Christianity in Crisis Again
Watching the news the last few days I was struck by Mike Pence’s awkward visit to the immigrant center in McAllen, Texas. News reports said that Pence spent just 90 seconds in the facility where four hundred Central American men were being held, some for as long as 40 days, many sleeping on the concrete floor and without opportunities to bathe or brush their teeth. Pence walked into the room, looked around, and fled.
When Pence entered the room, I expected him to ask one of the Border Patrol agents or ICE officials or whoever was in charge to open the cage so he could go in and speak to someone. That’s what politicians do when they make inspections, even if it is little more than a photo op. Perhaps he was shaken when the men began to shout. One of them shouted, “We are not terrorists.”
Still, I expected Pence to hold out his hand to one of the Central American men and, since he doesn’t speak Spanish, through an interpreter to say hello to the man and ask him how he was. I mean this is what ordinary people do when they meet someone, they hold out their hand, say hello, and ask the other if he or she is well.
In fact Pence and his group had done this earlier when they visited some immigrant children in the facility where young immigrants were being held. The adults in uniforms and suits, speaking through interpreters, asked a small, no doubt select group of children how they were doing. The children said, fine.
Pence had not feared the children, but he feared their older brothers and fathers. Mostly it seemed Pence feared being photographed with them.
I have heard that Pence was a Christian, and, while I am not religious myself, I have spent some time in churches, synagogues, and mosques rubbing elbows with the people who go to such places. I have gathered that in all of the the sacred books of all faiths the prophets say that one is to welcome the strangers, the foreigners, assure them they are safe, and offer them refuge.
As a Christian, a churchgoer, and a member of the White House Bible Study Group, Pence presumably knows that the Bible in both of its testaments is pretty clear about one’s obligation to immigrants. While I am not a regular reader of the Bible, I know what in the Old Testament, in Exodus, it says, “You shall not oppress a sojourner. You know the heart of a sojourner, for you were sojourners in the land of Egypt.” And in Leviticus it says, “When a stranger sojourns with you in your land, you shall not do him wrong.” And in various books of the New Testament we read, “Love thy neighbor as thy self.” And your neighbor be a foreigner.
So watching the news report, I was wondering if the Christian Pence would walk over and embrace one of the men, would tell him he was welcome. True, the men had not been able to bathe for days and the small of body odor was reportedly overwhelming, so strong that the guards wore face masks. Even so, watching the video, though I knew better, I was half hoping that Pence would embrace one of those men. After all, Christ himself had a reputation for embracing the dirty, smelly poor and even washed their feet.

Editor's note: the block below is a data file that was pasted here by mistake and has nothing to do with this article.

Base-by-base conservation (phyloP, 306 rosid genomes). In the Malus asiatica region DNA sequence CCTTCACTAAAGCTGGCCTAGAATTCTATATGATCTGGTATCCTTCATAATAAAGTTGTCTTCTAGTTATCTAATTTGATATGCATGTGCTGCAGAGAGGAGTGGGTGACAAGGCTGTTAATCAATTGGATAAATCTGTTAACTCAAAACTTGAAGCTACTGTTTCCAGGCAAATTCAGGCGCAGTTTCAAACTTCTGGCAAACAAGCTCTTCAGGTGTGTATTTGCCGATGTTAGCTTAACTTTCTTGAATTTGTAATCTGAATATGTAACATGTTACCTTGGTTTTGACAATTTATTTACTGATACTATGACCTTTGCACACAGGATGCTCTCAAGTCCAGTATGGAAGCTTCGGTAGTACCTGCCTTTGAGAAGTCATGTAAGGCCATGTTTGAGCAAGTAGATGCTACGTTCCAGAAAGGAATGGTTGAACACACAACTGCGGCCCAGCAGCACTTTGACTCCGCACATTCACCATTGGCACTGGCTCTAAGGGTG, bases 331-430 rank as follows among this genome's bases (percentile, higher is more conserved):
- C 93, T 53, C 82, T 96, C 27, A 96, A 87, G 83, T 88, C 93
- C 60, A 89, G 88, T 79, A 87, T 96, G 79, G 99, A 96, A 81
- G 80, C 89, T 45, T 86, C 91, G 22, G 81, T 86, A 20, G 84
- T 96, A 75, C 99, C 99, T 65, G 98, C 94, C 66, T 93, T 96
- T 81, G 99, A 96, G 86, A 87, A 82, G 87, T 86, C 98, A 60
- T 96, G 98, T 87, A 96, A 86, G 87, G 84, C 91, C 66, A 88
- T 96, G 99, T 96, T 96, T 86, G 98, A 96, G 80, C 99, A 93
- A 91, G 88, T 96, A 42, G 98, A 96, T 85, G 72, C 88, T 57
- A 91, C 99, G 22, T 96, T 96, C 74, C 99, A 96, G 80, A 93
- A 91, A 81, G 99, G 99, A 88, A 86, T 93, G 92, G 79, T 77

Pence might have done more. He might have offered to help unite the men with their families, help them find their children, help them find refuge in our country until their appeal for asylum could be heard. He offered them nothing.
Pence not only did not extend his hand to the sojourners, did not embrace the strangers, he fled from the room in terror because the video of the visit — which was apparently meant to show the Donald Trump admiration’s immigration policies in a good light — showed the concentration camp conditions in which the men were held.
Or maybe that was the point. Perhaps Pence actually wanted to show Trump’s racist followers that the immigrants were being held in cages like animals, that they were crowded and uncomfortable, that they were being mistreated, humiliated, and degraded. If that was the case, he was successful.
Whichever was the case, all of this, of course, makes one ask, what sort of Christian is Pence? What sort of a Christian serves a racist president?
In fact Christianity and Christians have a pretty mixed record of being on the right side. During the American Civil War white Christians in the South supported the Confederacy, the government of the slave owners, and after that war throughout the South white Christians supported Jim Crow segregation, disfranchisement, and Ku Klux Klan terrorism. In the North white Christians supported de facto segregation through protective covenants that forbid sale of home to Jews and Blacks. And many Christians turned a blind eye to labor exploitation and police violence.
At every important stage of American development, religious people of all faiths and Christians in particular divided between those who supported an oppressive, exploitative, and racist establishment and those who opposed the system. Christianity is in crisis once again today, as the Evangelicals, the Christian fundamentalists have become one of the pillars of Trump’s and Pence’s ever more aggressive racist government. On the other side are the liberal mainstream Protestant denominations and part of the Catholic Church and many Jews. And who is in the middle? Who is it that cannot decide between caging children and reuniting them with their parents?
Christianity is in crisis again and Christians are being asked, which side are you on?
Some Christians support Pence because he is against abortion and LGBTQ rights. These we may call Christians against freedom against the freedom to choose who one love and the freedom to make choices about one’s own body.
The Christians and other religious folk, Jews and Muslims, Buddhists and Hindus and others who oppose Trump and Pence and who believe in freedom, will hold out their hands, will embrace the stranger, and those of us who are atheists, agnostics, and humanists will join them.